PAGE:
The COVID-19 pandemic has led to a dramatic shift in the clinical practice of women's health and routine care for endometriosis has been severely disrupted. Endometriosis is defined as an inflammatory disease characterized by lesions of endometrial-like tissue outside the uterus that is associated with pelvic pain and/or infertility. It affects ~10% of reproductive age women worldwide, is diagnosed by surgical visualization or by radiological imaging, and is managed with hormone treatments or by laparoscopic removal of lesions.
At the time of writing, under the guidance of international gynecological organizations, many centers temporarily ceased offering outpatient appointments, diagnostic imaging for non-acute pelvic pain, surgery for endometriosis, and fertility treatments. In the absence of routine care pathways and uncertainty about when health services will be available again, endometriosis sufferers are likely to feel vulnerable and that resultant stress and anxiety may contribute to a worsening of symptoms. The pandemic poses several important questions for healthcare providers on how best to deliver care within these restrictions. Herein, we present clinical advice on the management of endometriosis during the COVID-19 pandemic and future considerations.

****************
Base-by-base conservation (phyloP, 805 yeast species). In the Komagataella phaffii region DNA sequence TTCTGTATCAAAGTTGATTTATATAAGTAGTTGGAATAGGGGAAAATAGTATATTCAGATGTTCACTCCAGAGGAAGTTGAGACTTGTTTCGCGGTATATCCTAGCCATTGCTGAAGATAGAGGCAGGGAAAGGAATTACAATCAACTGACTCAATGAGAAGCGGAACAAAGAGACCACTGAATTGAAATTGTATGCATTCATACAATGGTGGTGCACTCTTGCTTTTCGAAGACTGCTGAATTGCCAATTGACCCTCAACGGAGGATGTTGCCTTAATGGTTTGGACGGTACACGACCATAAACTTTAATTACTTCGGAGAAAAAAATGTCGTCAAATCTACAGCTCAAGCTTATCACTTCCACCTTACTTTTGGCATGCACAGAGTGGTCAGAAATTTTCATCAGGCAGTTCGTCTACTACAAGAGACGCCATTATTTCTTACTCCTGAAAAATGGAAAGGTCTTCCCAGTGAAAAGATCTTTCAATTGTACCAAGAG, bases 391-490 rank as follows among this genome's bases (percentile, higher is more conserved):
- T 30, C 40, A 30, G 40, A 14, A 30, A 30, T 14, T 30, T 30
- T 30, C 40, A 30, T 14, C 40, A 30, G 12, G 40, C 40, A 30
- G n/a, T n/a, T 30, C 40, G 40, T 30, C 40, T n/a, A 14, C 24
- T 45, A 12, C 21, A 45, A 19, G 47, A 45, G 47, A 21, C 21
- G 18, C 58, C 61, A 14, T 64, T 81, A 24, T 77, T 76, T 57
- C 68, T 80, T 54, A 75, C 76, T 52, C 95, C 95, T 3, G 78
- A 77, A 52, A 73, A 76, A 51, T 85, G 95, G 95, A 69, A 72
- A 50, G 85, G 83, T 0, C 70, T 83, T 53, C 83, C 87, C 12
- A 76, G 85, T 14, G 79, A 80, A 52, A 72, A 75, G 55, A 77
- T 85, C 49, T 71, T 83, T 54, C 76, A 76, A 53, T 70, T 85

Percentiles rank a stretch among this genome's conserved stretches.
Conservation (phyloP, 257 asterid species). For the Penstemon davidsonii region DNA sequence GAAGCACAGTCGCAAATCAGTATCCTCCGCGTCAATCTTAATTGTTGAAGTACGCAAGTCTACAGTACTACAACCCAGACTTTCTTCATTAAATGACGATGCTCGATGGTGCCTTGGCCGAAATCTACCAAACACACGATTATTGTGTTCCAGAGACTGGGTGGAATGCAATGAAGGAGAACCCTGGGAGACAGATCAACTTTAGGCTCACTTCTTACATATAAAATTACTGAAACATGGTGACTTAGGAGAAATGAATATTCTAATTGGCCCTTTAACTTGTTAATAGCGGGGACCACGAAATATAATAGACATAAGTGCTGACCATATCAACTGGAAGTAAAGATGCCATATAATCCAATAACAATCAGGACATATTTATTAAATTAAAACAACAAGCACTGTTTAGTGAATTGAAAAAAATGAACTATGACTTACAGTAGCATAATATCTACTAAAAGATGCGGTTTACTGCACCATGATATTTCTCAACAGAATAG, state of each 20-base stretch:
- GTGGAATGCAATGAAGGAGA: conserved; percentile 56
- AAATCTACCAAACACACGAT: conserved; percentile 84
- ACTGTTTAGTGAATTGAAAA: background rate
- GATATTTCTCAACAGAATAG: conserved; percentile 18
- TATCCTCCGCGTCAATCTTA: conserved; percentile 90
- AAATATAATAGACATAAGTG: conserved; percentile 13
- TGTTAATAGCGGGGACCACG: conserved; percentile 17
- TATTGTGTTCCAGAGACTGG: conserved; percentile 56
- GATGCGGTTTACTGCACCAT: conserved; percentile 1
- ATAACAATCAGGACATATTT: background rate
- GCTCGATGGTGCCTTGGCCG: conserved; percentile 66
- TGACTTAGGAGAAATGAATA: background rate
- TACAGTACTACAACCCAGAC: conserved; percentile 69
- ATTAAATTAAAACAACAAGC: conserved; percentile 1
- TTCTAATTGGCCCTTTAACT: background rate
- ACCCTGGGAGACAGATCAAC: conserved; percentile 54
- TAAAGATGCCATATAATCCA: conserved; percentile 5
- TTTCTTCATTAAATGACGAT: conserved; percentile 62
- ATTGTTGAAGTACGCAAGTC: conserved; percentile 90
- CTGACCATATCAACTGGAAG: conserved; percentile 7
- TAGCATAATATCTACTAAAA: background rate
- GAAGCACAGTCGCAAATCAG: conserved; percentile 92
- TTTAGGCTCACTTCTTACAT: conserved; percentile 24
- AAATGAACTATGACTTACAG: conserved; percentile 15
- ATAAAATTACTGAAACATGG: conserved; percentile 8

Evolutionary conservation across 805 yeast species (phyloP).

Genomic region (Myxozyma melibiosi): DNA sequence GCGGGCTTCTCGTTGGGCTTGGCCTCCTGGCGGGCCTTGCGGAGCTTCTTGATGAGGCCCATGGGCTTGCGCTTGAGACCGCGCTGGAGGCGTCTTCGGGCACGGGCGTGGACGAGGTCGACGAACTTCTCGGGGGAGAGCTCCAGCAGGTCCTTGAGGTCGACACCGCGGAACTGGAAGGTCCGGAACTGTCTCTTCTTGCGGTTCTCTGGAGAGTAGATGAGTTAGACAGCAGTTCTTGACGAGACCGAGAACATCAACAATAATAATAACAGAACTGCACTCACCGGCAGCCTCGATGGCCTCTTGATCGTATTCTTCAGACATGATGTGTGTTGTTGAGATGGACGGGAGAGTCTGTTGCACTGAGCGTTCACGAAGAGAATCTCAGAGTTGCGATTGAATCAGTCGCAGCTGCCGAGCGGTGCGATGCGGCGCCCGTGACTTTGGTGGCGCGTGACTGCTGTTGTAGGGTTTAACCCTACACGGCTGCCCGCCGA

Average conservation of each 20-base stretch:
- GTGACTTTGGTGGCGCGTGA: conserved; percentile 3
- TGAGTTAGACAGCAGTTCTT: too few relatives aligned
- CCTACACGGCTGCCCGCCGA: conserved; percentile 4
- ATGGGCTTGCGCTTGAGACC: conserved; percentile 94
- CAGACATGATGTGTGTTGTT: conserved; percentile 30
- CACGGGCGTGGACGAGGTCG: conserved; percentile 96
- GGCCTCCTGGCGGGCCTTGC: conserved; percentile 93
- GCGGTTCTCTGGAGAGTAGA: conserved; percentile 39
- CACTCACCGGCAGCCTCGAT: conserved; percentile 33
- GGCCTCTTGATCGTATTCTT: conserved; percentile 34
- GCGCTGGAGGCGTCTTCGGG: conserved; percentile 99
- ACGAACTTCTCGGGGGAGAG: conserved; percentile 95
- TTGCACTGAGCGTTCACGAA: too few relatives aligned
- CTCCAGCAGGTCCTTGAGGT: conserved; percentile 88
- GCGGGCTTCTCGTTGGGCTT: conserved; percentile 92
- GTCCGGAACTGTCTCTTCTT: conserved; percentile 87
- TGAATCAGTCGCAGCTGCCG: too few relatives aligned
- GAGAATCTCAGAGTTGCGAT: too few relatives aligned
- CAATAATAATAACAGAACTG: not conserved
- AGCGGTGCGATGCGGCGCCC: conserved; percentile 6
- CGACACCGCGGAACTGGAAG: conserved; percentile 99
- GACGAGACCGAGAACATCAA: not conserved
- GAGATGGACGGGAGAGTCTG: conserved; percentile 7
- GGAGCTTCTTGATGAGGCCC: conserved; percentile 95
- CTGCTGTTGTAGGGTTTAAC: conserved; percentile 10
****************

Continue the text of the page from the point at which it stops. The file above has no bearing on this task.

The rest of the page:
© 2020 Leonardi, Horne, Armour, Missmer, Roman, Rombauts, Hummelshoj, Wattiez, Condous and Johnson. This is an open-access article distributed under the terms of the Creative Commons Attribution License (CC BY). The use, distribution or reproduction in other forums is permitted, provided the original author(s) and the copyright owner(s) are credited and that the original publication in this journal is cited, in accordance with accepted academic practice. No use, distribution or reproduction is permitted which does not comply with these terms. http://creativecommons.org/licenses/by/4.0/
Leonardi, M., Horne, A., Armour, M., Missmer, S., Roman, H., Rombauts, L., Hummelshoj, L., Wattiez, A., Condous, G. & Johnson, N. 2020, 'Endometriosis and the Coronavirus (COVID-19) Pandemic: Clinical Advice and Future Considerations', Frontiers in Reproductive Health, 2(5). https://doi.org/10.3389/frph.2020.00005